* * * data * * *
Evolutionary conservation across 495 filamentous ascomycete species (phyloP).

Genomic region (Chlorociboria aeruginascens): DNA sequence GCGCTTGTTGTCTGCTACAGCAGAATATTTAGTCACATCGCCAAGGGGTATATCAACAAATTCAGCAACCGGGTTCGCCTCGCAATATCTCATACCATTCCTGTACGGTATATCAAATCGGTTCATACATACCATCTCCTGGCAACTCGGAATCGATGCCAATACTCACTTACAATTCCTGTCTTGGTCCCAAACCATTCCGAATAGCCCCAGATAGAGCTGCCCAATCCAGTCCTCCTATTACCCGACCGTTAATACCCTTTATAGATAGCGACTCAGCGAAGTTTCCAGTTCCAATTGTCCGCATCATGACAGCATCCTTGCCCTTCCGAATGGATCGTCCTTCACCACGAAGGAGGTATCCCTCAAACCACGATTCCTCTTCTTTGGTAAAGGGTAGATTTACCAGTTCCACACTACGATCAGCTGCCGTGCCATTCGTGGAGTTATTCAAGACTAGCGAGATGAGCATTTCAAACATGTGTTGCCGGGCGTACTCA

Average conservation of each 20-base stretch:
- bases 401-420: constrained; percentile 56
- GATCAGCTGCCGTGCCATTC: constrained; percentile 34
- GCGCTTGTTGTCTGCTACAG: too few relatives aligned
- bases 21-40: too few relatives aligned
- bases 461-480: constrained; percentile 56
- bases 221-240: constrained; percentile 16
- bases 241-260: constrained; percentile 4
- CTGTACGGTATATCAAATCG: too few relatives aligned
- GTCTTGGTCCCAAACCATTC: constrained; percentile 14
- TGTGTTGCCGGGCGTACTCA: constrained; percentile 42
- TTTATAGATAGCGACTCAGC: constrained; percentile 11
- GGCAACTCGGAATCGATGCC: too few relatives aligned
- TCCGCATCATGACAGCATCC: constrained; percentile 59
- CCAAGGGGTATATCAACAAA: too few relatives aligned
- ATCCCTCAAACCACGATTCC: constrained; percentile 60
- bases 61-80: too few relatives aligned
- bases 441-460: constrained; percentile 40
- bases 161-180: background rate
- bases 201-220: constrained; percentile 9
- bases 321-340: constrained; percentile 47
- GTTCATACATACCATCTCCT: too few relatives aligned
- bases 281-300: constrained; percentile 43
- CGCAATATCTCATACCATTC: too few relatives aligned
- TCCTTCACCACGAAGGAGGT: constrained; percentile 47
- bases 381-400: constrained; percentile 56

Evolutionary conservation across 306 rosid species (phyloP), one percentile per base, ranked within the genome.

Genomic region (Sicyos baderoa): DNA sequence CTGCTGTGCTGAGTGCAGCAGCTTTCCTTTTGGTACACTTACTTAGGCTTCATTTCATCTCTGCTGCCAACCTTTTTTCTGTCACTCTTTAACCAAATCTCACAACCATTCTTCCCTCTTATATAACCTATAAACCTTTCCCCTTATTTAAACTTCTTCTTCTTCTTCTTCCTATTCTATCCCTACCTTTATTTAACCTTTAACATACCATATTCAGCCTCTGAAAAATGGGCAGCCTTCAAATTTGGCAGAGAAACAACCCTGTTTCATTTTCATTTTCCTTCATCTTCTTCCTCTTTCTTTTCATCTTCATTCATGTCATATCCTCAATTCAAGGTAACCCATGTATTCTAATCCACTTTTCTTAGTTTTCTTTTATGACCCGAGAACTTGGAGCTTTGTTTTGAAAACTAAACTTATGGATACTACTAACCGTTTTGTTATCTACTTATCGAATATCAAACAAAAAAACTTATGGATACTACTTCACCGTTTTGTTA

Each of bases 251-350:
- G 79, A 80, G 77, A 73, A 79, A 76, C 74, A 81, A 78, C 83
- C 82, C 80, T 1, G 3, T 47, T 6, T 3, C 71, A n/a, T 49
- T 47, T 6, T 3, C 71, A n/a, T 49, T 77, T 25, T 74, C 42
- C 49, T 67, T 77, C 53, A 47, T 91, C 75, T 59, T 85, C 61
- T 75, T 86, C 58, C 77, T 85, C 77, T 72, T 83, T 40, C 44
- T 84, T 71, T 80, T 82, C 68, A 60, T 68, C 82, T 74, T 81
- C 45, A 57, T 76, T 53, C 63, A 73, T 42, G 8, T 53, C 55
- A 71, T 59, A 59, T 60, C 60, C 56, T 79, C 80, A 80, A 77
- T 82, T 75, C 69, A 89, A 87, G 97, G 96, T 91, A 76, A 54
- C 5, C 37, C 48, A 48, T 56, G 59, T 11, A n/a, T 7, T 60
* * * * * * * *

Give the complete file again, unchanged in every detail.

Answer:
Evolutionary conservation across 495 filamentous ascomycete species (phyloP).

Genomic region (Chlorociboria aeruginascens): DNA sequence GCGCTTGTTGTCTGCTACAGCAGAATATTTAGTCACATCGCCAAGGGGTATATCAACAAATTCAGCAACCGGGTTCGCCTCGCAATATCTCATACCATTCCTGTACGGTATATCAAATCGGTTCATACATACCATCTCCTGGCAACTCGGAATCGATGCCAATACTCACTTACAATTCCTGTCTTGGTCCCAAACCATTCCGAATAGCCCCAGATAGAGCTGCCCAATCCAGTCCTCCTATTACCCGACCGTTAATACCCTTTATAGATAGCGACTCAGCGAAGTTTCCAGTTCCAATTGTCCGCATCATGACAGCATCCTTGCCCTTCCGAATGGATCGTCCTTCACCACGAAGGAGGTATCCCTCAAACCACGATTCCTCTTCTTTGGTAAAGGGTAGATTTACCAGTTCCACACTACGATCAGCTGCCGTGCCATTCGTGGAGTTATTCAAGACTAGCGAGATGAGCATTTCAAACATGTGTTGCCGGGCGTACTCA

Average conservation of each 20-base stretch:
- bases 401-420: constrained; percentile 56
- GATCAGCTGCCGTGCCATTC: constrained; percentile 34
- GCGCTTGTTGTCTGCTACAG: too few relatives aligned
- bases 21-40: too few relatives aligned
- bases 461-480: constrained; percentile 56
- bases 221-240: constrained; percentile 16
- bases 241-260: constrained; percentile 4
- CTGTACGGTATATCAAATCG: too few relatives aligned
- GTCTTGGTCCCAAACCATTC: constrained; percentile 14
- TGTGTTGCCGGGCGTACTCA: constrained; percentile 42
- TTTATAGATAGCGACTCAGC: constrained; percentile 11
- GGCAACTCGGAATCGATGCC: too few relatives aligned
- TCCGCATCATGACAGCATCC: constrained; percentile 59
- CCAAGGGGTATATCAACAAA: too few relatives aligned
- ATCCCTCAAACCACGATTCC: constrained; percentile 60
- bases 61-80: too few relatives aligned
- bases 441-460: constrained; percentile 40
- bases 161-180: background rate
- bases 201-220: constrained; percentile 9
- bases 321-340: constrained; percentile 47
- GTTCATACATACCATCTCCT: too few relatives aligned
- bases 281-300: constrained; percentile 43
- CGCAATATCTCATACCATTC: too few relatives aligned
- TCCTTCACCACGAAGGAGGT: constrained; percentile 47
- bases 381-400: constrained; percentile 56

Evolutionary conservation across 306 rosid species (phyloP), one percentile per base, ranked within the genome.

Genomic region (Sicyos baderoa): DNA sequence CTGCTGTGCTGAGTGCAGCAGCTTTCCTTTTGGTACACTTACTTAGGCTTCATTTCATCTCTGCTGCCAACCTTTTTTCTGTCACTCTTTAACCAAATCTCACAACCATTCTTCCCTCTTATATAACCTATAAACCTTTCCCCTTATTTAAACTTCTTCTTCTTCTTCTTCCTATTCTATCCCTACCTTTATTTAACCTTTAACATACCATATTCAGCCTCTGAAAAATGGGCAGCCTTCAAATTTGGCAGAGAAACAACCCTGTTTCATTTTCATTTTCCTTCATCTTCTTCCTCTTTCTTTTCATCTTCATTCATGTCATATCCTCAATTCAAGGTAACCCATGTATTCTAATCCACTTTTCTTAGTTTTCTTTTATGACCCGAGAACTTGGAGCTTTGTTTTGAAAACTAAACTTATGGATACTACTAACCGTTTTGTTATCTACTTATCGAATATCAAACAAAAAAACTTATGGATACTACTTCACCGTTTTGTTA

Each of bases 251-350:
- G 79, A 80, G 77, A 73, A 79, A 76, C 74, A 81, A 78, C 83
- C 82, C 80, T 1, G 3, T 47, T 6, T 3, C 71, A n/a, T 49
- T 47, T 6, T 3, C 71, A n/a, T 49, T 77, T 25, T 74, C 42
- C 49, T 67, T 77, C 53, A 47, T 91, C 75, T 59, T 85, C 61
- T 75, T 86, C 58, C 77, T 85, C 77, T 72, T 83, T 40, C 44
- T 84, T 71, T 80, T 82, C 68, A 60, T 68, C 82, T 74, T 81
- C 45, A 57, T 76, T 53, C 63, A 73, T 42, G 8, T 53, C 55
- A 71, T 59, A 59, T 60, C 60, C 56, T 79, C 80, A 80, A 77
- T 82, T 75, C 69, A 89, A 87, G 97, G 96, T 91, A 76, A 54
- C 5, C 37, C 48, A 48, T 56, G 59, T 11, A n/a, T 7, T 60